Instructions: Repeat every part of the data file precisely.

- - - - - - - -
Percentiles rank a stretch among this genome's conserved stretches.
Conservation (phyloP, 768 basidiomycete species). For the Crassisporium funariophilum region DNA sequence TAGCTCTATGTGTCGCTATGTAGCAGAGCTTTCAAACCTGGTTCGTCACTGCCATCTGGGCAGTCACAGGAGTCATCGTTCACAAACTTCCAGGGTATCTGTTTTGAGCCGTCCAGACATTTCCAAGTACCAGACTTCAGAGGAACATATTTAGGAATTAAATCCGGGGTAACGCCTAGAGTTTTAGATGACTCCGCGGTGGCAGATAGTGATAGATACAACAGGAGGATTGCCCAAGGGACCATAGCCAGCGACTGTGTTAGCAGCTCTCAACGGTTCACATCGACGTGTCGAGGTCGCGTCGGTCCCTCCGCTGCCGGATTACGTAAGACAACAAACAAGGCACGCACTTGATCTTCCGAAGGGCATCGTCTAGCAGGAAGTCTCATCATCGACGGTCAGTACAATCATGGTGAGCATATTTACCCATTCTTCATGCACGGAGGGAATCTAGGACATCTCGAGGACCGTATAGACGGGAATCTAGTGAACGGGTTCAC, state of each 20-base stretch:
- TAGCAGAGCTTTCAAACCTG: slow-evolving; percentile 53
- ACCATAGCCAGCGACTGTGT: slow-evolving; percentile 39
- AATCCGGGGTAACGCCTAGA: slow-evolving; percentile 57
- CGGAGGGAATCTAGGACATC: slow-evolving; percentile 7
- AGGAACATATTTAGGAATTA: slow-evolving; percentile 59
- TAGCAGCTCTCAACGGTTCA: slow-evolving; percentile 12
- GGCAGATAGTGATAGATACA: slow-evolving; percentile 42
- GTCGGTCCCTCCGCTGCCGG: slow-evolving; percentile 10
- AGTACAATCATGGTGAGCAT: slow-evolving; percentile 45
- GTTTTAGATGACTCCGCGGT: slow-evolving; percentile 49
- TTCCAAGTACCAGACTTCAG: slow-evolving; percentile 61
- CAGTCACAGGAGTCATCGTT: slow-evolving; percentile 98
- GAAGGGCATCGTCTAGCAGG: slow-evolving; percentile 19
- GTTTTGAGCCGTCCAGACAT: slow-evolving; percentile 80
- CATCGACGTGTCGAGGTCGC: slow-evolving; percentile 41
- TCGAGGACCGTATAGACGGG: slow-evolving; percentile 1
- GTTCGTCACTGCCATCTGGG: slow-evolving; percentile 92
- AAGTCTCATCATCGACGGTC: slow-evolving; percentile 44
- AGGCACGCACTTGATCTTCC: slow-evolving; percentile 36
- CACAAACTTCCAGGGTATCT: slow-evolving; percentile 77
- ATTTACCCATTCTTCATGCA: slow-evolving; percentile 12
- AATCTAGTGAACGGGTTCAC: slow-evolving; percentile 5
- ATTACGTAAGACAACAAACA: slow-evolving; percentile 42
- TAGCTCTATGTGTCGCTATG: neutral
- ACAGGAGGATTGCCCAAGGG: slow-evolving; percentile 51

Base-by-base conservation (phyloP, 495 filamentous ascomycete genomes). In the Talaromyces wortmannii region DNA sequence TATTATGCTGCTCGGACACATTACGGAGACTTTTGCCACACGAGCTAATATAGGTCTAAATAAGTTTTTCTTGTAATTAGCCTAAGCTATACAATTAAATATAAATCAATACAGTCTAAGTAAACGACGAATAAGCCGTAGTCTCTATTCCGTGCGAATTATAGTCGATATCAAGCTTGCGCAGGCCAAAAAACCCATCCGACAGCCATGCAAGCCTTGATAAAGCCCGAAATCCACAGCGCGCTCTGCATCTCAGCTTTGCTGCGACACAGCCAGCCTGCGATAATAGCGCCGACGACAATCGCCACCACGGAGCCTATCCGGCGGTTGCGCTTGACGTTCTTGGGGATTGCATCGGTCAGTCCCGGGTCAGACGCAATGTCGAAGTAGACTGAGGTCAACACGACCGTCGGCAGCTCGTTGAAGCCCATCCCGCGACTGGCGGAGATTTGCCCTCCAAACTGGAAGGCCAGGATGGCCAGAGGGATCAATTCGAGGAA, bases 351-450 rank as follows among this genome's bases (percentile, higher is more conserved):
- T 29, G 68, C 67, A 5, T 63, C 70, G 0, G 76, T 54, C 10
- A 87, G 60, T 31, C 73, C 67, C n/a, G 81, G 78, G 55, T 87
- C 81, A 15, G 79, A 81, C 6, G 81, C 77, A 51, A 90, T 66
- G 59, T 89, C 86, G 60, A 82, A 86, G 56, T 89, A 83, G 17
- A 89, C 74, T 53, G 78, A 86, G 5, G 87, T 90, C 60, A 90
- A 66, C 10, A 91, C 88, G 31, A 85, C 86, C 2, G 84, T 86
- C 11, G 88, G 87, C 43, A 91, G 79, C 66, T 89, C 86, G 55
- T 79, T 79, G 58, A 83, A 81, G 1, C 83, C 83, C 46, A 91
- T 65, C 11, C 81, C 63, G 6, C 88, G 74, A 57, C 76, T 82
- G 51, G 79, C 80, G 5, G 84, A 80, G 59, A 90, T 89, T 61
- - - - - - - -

Percentiles rank a stretch among this genome's conserved stretches.
Conservation (phyloP, 768 basidiomycete species). For the Crassisporium funariophilum region DNA sequence TAGCTCTATGTGTCGCTATGTAGCAGAGCTTTCAAACCTGGTTCGTCACTGCCATCTGGGCAGTCACAGGAGTCATCGTTCACAAACTTCCAGGGTATCTGTTTTGAGCCGTCCAGACATTTCCAAGTACCAGACTTCAGAGGAACATATTTAGGAATTAAATCCGGGGTAACGCCTAGAGTTTTAGATGACTCCGCGGTGGCAGATAGTGATAGATACAACAGGAGGATTGCCCAAGGGACCATAGCCAGCGACTGTGTTAGCAGCTCTCAACGGTTCACATCGACGTGTCGAGGTCGCGTCGGTCCCTCCGCTGCCGGATTACGTAAGACAACAAACAAGGCACGCACTTGATCTTCCGAAGGGCATCGTCTAGCAGGAAGTCTCATCATCGACGGTCAGTACAATCATGGTGAGCATATTTACCCATTCTTCATGCACGGAGGGAATCTAGGACATCTCGAGGACCGTATAGACGGGAATCTAGTGAACGGGTTCAC, state of each 20-base stretch:
- TAGCAGAGCTTTCAAACCTG: slow-evolving; percentile 53
- ACCATAGCCAGCGACTGTGT: slow-evolving; percentile 39
- AATCCGGGGTAACGCCTAGA: slow-evolving; percentile 57
- CGGAGGGAATCTAGGACATC: slow-evolving; percentile 7
- AGGAACATATTTAGGAATTA: slow-evolving; percentile 59
- TAGCAGCTCTCAACGGTTCA: slow-evolving; percentile 12
- GGCAGATAGTGATAGATACA: slow-evolving; percentile 42
- GTCGGTCCCTCCGCTGCCGG: slow-evolving; percentile 10
- AGTACAATCATGGTGAGCAT: slow-evolving; percentile 45
- GTTTTAGATGACTCCGCGGT: slow-evolving; percentile 49
- TTCCAAGTACCAGACTTCAG: slow-evolving; percentile 61
- CAGTCACAGGAGTCATCGTT: slow-evolving; percentile 98
- GAAGGGCATCGTCTAGCAGG: slow-evolving; percentile 19
- GTTTTGAGCCGTCCAGACAT: slow-evolving; percentile 80
- CATCGACGTGTCGAGGTCGC: slow-evolving; percentile 41
- TCGAGGACCGTATAGACGGG: slow-evolving; percentile 1
- GTTCGTCACTGCCATCTGGG: slow-evolving; percentile 92
- AAGTCTCATCATCGACGGTC: slow-evolving; percentile 44
- AGGCACGCACTTGATCTTCC: slow-evolving; percentile 36
- CACAAACTTCCAGGGTATCT: slow-evolving; percentile 77
- ATTTACCCATTCTTCATGCA: slow-evolving; percentile 12
- AATCTAGTGAACGGGTTCAC: slow-evolving; percentile 5
- ATTACGTAAGACAACAAACA: slow-evolving; percentile 42
- TAGCTCTATGTGTCGCTATG: neutral
- ACAGGAGGATTGCCCAAGGG: slow-evolving; percentile 51

Base-by-base conservation (phyloP, 495 filamentous ascomycete genomes). In the Talaromyces wortmannii region DNA sequence TATTATGCTGCTCGGACACATTACGGAGACTTTTGCCACACGAGCTAATATAGGTCTAAATAAGTTTTTCTTGTAATTAGCCTAAGCTATACAATTAAATATAAATCAATACAGTCTAAGTAAACGACGAATAAGCCGTAGTCTCTATTCCGTGCGAATTATAGTCGATATCAAGCTTGCGCAGGCCAAAAAACCCATCCGACAGCCATGCAAGCCTTGATAAAGCCCGAAATCCACAGCGCGCTCTGCATCTCAGCTTTGCTGCGACACAGCCAGCCTGCGATAATAGCGCCGACGACAATCGCCACCACGGAGCCTATCCGGCGGTTGCGCTTGACGTTCTTGGGGATTGCATCGGTCAGTCCCGGGTCAGACGCAATGTCGAAGTAGACTGAGGTCAACACGACCGTCGGCAGCTCGTTGAAGCCCATCCCGCGACTGGCGGAGATTTGCCCTCCAAACTGGAAGGCCAGGATGGCCAGAGGGATCAATTCGAGGAA, bases 351-450 rank as follows among this genome's bases (percentile, higher is more conserved):
- T 29, G 68, C 67, A 5, T 63, C 70, G 0, G 76, T 54, C 10
- A 87, G 60, T 31, C 73, C 67, C n/a, G 81, G 78, G 55, T 87
- C 81, A 15, G 79, A 81, C 6, G 81, C 77, A 51, A 90, T 66
- G 59, T 89, C 86, G 60, A 82, A 86, G 56, T 89, A 83, G 17
- A 89, C 74, T 53, G 78, A 86, G 5, G 87, T 90, C 60, A 90
- A 66, C 10, A 91, C 88, G 31, A 85, C 86, C 2, G 84, T 86
- C 11, G 88, G 87, C 43, A 91, G 79, C 66, T 89, C 86, G 55
- T 79, T 79, G 58, A 83, A 81, G 1, C 83, C 83, C 46, A 91
- T 65, C 11, C 81, C 63, G 6, C 88, G 74, A 57, C 76, T 82
- G 51, G 79, C 80, G 5, G 84, A 80, G 59, A 90, T 89, T 61